Vila Franca is born.
Founded in the mid-15th century, the peaceful town of Vila Franca do Campo sits on the south coast of Sao Miguel. With it’s relatively sheltered harbour and central location, Vila quickly became the island’s main sea trading port – and the seat of government when Rui Goncalves da Camara became Sao Miguel’s governing Donatary Captain in 1474. Rui was the second son of Joao Goncalves Zarco – one of the Infante Henrique’s fleet commanders who first settled the islands of Porto Santo and Madeira.
Vila’s location was ideal for expansion – the naturally-protected harbour was easy to locate, thanks to the distinctive Ilheu de Vila Franca: an extinct volcano just offshore, which acted as a easily identifiable navigational landmark for trade ships. Also, Vila was situated on a relatively flat coastal plain which would allow easy expansion to the west, and a readily available supply of fresh water was close by, courtesy of the Ribeira de Agua de Alto and the Ribeira Seca.
However, the quality of the building materials and techniques used by the early settlers was severely lacking. Lime was non-existent on the island, and only the wealthiest households could afford to import mortar (from Porto Santo, a 1000km away). Most buildings were constructed using drystone methods with double-faced, thick walls packed with gravel. The tough basaltic rock was almost impossible to work with the rudimentary tools available to the settlers at the time. The majority of found-stone was rounded and couldn’t be squared, compromising the strength of the masonry. Local clay was also in short supply – again, only the richest settlers and the church could afford tiled floors and tiled roofs, leaving the majority of the buildings roofed with wheat thatch.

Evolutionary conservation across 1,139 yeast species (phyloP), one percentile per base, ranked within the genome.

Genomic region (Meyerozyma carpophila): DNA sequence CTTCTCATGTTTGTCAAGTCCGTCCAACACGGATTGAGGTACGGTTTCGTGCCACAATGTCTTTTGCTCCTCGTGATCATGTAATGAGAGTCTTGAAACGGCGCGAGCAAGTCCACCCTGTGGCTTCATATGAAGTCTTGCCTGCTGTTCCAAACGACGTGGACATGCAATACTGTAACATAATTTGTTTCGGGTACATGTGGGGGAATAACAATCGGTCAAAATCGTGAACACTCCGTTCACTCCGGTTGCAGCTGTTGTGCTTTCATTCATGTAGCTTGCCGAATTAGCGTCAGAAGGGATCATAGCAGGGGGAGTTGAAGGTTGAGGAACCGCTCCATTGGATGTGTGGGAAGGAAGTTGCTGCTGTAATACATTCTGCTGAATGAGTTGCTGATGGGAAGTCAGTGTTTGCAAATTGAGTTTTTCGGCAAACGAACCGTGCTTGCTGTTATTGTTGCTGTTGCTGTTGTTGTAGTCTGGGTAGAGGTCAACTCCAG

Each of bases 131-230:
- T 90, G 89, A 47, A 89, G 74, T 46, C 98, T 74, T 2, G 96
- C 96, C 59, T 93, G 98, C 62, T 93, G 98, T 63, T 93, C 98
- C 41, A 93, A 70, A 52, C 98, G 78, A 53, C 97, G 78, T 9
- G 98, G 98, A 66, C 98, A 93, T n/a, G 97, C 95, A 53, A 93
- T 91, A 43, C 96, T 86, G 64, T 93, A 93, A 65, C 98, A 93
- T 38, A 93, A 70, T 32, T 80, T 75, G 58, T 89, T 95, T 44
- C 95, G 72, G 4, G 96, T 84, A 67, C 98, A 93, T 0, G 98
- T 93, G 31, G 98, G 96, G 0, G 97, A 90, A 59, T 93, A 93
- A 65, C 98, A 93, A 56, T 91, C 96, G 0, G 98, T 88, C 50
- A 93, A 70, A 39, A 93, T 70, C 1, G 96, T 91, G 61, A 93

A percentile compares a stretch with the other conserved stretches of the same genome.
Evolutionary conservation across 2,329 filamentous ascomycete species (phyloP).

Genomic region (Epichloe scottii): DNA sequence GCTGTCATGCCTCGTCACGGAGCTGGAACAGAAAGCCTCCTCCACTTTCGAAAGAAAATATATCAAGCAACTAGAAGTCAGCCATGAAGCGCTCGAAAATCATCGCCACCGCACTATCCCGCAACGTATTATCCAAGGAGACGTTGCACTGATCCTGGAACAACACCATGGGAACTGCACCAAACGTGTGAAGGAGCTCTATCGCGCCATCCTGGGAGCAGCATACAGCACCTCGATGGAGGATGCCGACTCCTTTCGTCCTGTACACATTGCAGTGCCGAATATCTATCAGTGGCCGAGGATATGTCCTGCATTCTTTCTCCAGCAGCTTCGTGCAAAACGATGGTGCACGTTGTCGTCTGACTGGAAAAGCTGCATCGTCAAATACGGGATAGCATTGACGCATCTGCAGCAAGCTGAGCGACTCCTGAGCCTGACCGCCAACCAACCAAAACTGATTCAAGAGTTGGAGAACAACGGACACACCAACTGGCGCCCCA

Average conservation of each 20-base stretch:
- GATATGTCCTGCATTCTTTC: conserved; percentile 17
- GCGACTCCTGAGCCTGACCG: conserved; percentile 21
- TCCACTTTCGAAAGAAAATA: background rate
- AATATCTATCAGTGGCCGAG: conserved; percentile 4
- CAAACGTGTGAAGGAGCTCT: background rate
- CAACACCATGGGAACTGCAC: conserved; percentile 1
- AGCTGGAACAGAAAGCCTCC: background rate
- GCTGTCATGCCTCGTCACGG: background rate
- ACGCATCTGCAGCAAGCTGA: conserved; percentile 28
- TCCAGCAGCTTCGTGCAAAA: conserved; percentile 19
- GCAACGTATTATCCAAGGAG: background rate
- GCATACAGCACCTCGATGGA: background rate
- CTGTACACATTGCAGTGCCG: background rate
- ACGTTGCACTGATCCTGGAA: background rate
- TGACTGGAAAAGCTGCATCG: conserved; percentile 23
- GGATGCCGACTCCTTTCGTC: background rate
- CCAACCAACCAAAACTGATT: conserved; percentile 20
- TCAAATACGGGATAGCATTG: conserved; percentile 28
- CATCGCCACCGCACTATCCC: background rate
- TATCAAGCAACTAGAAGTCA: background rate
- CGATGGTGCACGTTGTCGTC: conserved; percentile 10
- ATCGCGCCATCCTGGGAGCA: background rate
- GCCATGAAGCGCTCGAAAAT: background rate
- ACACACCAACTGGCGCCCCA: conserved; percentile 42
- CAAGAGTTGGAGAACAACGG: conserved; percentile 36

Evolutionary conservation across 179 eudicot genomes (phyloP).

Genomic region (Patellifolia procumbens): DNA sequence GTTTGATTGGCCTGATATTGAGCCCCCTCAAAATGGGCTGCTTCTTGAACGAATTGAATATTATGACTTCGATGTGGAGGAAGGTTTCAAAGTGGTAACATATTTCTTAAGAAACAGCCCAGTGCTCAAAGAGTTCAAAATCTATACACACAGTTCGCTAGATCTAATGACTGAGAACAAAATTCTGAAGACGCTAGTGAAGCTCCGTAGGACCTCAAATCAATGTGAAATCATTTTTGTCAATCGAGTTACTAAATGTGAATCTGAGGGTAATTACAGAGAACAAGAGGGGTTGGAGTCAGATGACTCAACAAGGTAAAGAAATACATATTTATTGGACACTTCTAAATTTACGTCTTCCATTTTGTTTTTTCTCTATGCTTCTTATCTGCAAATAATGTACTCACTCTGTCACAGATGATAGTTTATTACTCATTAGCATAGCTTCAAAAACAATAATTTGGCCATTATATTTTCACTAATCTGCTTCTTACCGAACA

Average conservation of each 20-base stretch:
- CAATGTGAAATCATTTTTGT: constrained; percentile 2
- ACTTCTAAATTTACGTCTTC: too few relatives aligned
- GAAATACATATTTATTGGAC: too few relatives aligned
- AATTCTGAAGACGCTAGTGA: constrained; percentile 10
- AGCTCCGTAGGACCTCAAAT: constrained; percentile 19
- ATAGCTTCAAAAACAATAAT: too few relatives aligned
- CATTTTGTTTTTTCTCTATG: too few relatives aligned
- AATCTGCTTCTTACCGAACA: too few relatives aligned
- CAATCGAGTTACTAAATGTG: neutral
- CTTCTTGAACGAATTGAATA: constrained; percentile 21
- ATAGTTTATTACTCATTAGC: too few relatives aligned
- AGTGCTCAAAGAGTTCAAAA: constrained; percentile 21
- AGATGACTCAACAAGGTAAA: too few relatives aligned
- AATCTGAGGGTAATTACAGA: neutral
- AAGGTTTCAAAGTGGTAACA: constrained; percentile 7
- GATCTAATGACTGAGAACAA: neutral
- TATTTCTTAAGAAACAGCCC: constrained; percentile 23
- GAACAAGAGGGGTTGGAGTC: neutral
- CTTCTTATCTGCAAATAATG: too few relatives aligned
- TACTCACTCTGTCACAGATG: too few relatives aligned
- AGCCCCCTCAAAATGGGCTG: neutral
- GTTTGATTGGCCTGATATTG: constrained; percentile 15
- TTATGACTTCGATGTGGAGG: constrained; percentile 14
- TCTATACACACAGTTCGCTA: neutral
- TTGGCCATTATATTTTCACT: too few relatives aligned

Subversao de Vila Franca.
Despite these limitations, Vila flourished as a trading community with no inkling of the tragedy which was to befall the town. In the early hours of 22nd October 1522, a devastating earthquake destroyed Vila utterly – collapsing buildings and burying the town and harbour under a pyroclastic landslide. The only contemporary account this tragic event is called ‘O romance de Vila Franca’ – written by Azorean priest and historian Gaspar Frutuoso.
Born in the year of the earthquake itself (in Ponta Delgada), Frutuoso was an Azorean priest, historian and the writer of the Saudades da Terra: a six volume encyclopedia recording the history, geography, genealogy and day-to-day life of the Azores, Madeira and Cape Verde islands in the 16th century. For reasons unknown, he wasn’t able to publish the Saudades da Terra during his lifetime and the manuscript remained in storage in Ponta Delgada for almost three-hundred years before it’s publication in the late 1800s. It’s now considered one of Portugal’s most-important historical documents. As priest, Frutuoso’s church was Nossa Senhora da Estrela in the north coast town of Ribeira Grande – his final resting place following his death in 1591. A statue at the foot of the church’s steps now commemorates his life and work.